Review: The 100 / Author: Kass Morgan / Publisher: Hodder Paperbacks / Release Date: August 29th
Billed as "The Hunger Games meets Lost", this dystopic young adult novel combines teen romance and sci-fi to be just that, nothing more and nothing less.
From the offset the publishers are clear that The 100 has already been greenlit as a TV series that will air on the same channel that brought the world The Vampire Diaries and Gossip Girl, and that this is just the first novel in a new series. We absolutely loved the premise of The 100, which is that after a nuclear catastrophe on Earth, the human race has survived by migrating to spaceships far above the earth's surface. As resources in space dwindle, mankind needs to find a permanent home, so the authorities send down 100 juvenile delinquents to discover if Earth is fit to sustain human life once more. The thought of a toxic planet populated by angst-ridden teen criminals is ripe with the potential for Battle Royale-style mayhem, but The 100 cares more about matters of the heart than teen conflict.
The 100 contains some fantastic teen romance. Obviously influenced by the popularity of teen love stories like Twilight, Kass Morgan puts the emphasis squarely on thwarted young lovers. When asteroids fly past the space station and star-crossed lovers are reunited with a kiss, you can't help but visualise how powerful the TV series might be, and the beauty of The 100 is that Morgan promotes none of the oppressive Mormon tropes that Stephanie Meyer rams down readers' throats. The 100 is packed with powerful and empowered characters, most of whom are working through the issues that they face after being raised in an Orwellian dictatorship where the needs of the many come before the needs of individuals.
Sadly, everything else about the narrative comes across as streamlined, safe and completely lacking in teeth. Given how often we hear about close family members being executed by the state, there's no sense of danger in The 100, and no weight is given to any of the tragedies that are described. The conflict between the hundred criminals forced to survive together in a forest is minimal, other than a bit of macho chest-beating. The story is told by a range of narrators, alternating between present tense and flashbacks, completely echoing the structure of Lost. Unlike Lost, nothing shocking is ever revealed, and everything about The 100 is sickeningly anodyne. Where The Hunger Games packaged seriously disturbing dystopian issues for teenage readers, The 100 waters down serious issues so that they're nothing but fuel for the burning loins of the protagonists.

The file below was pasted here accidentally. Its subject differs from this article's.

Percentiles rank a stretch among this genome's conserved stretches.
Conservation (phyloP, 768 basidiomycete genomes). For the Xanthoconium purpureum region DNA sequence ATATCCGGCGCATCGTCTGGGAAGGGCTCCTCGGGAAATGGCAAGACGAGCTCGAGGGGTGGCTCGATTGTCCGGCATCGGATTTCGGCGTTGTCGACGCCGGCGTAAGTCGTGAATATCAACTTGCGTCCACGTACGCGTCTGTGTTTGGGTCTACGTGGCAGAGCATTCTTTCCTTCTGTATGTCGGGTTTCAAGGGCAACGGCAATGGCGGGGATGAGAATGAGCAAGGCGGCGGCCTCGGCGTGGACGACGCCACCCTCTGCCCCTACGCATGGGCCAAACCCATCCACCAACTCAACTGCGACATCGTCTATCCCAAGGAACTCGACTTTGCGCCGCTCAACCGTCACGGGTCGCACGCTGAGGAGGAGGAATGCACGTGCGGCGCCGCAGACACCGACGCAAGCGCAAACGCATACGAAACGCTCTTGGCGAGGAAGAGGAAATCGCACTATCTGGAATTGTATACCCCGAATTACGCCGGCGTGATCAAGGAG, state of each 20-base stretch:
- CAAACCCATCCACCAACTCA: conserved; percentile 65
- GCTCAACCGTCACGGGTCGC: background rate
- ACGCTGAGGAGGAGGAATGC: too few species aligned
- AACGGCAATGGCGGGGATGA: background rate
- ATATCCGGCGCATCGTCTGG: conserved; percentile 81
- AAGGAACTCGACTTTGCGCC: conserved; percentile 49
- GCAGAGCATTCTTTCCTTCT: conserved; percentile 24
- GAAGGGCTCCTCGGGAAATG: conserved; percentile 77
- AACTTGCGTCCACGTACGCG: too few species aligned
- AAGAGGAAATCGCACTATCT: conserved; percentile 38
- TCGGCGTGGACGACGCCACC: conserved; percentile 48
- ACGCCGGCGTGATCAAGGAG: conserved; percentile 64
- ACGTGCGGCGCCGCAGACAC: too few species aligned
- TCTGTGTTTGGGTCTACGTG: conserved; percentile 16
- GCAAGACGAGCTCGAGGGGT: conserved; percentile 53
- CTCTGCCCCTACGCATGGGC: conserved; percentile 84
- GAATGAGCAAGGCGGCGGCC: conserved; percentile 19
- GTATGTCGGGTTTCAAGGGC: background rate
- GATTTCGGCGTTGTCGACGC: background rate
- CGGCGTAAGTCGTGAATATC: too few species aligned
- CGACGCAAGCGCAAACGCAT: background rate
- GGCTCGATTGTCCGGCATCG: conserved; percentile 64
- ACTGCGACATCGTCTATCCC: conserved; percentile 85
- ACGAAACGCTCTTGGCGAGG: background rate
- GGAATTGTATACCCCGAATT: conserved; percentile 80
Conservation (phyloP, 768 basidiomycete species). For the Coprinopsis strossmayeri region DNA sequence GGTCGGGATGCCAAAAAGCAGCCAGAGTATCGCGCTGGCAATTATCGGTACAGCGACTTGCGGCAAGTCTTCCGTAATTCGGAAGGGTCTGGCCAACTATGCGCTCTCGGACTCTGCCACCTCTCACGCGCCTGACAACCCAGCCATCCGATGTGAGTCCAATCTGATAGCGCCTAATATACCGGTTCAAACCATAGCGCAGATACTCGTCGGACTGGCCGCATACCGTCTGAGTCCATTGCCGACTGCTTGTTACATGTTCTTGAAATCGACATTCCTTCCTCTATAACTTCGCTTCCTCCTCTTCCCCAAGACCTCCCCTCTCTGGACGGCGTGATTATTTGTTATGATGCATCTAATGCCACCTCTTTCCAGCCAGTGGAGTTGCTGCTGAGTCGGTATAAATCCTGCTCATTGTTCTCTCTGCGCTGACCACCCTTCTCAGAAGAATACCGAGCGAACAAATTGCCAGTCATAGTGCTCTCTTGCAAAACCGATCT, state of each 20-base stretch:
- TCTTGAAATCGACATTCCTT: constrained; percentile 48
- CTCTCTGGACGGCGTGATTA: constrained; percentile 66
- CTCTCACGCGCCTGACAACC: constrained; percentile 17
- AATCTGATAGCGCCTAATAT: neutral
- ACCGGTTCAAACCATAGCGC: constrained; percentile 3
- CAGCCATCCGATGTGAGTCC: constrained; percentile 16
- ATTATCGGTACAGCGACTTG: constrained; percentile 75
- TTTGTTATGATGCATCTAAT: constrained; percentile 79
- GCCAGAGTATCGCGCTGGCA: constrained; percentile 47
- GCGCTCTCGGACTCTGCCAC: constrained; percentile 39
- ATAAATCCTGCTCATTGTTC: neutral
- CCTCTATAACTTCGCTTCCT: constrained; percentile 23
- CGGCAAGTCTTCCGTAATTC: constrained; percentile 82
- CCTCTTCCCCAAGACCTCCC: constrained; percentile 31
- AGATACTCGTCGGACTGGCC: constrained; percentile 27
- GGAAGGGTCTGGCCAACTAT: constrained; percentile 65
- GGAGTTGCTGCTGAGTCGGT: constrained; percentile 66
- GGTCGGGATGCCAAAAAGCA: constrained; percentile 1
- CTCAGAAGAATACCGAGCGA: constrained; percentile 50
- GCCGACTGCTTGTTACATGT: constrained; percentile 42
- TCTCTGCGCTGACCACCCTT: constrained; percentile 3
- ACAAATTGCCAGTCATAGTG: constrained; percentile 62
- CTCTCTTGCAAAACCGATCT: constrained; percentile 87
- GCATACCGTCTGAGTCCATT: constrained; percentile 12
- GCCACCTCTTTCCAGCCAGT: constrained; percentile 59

Ultimately, most of the characters in The 100 alternate between acting sickeningly selflessly and distressingly selfishly, doing things for misguided motives that lead to the death of their parents and closest friends, but none of this ever has any real impact. Teen romance is the order of the day, and any semblance of conflict is there to drive the relationships further apart or closer together. As a teen romance, this is a roaring success, but as a dystopian sci-fi The 100 falls flat. Read it if you liked the idea of Lost but found the narrative too convoluted to follow, read it if you wished Katniss and Peeta had enjoyed more of a love arc in The Hunger Games, but don't read The 100 if you want to have your assumptions challenged.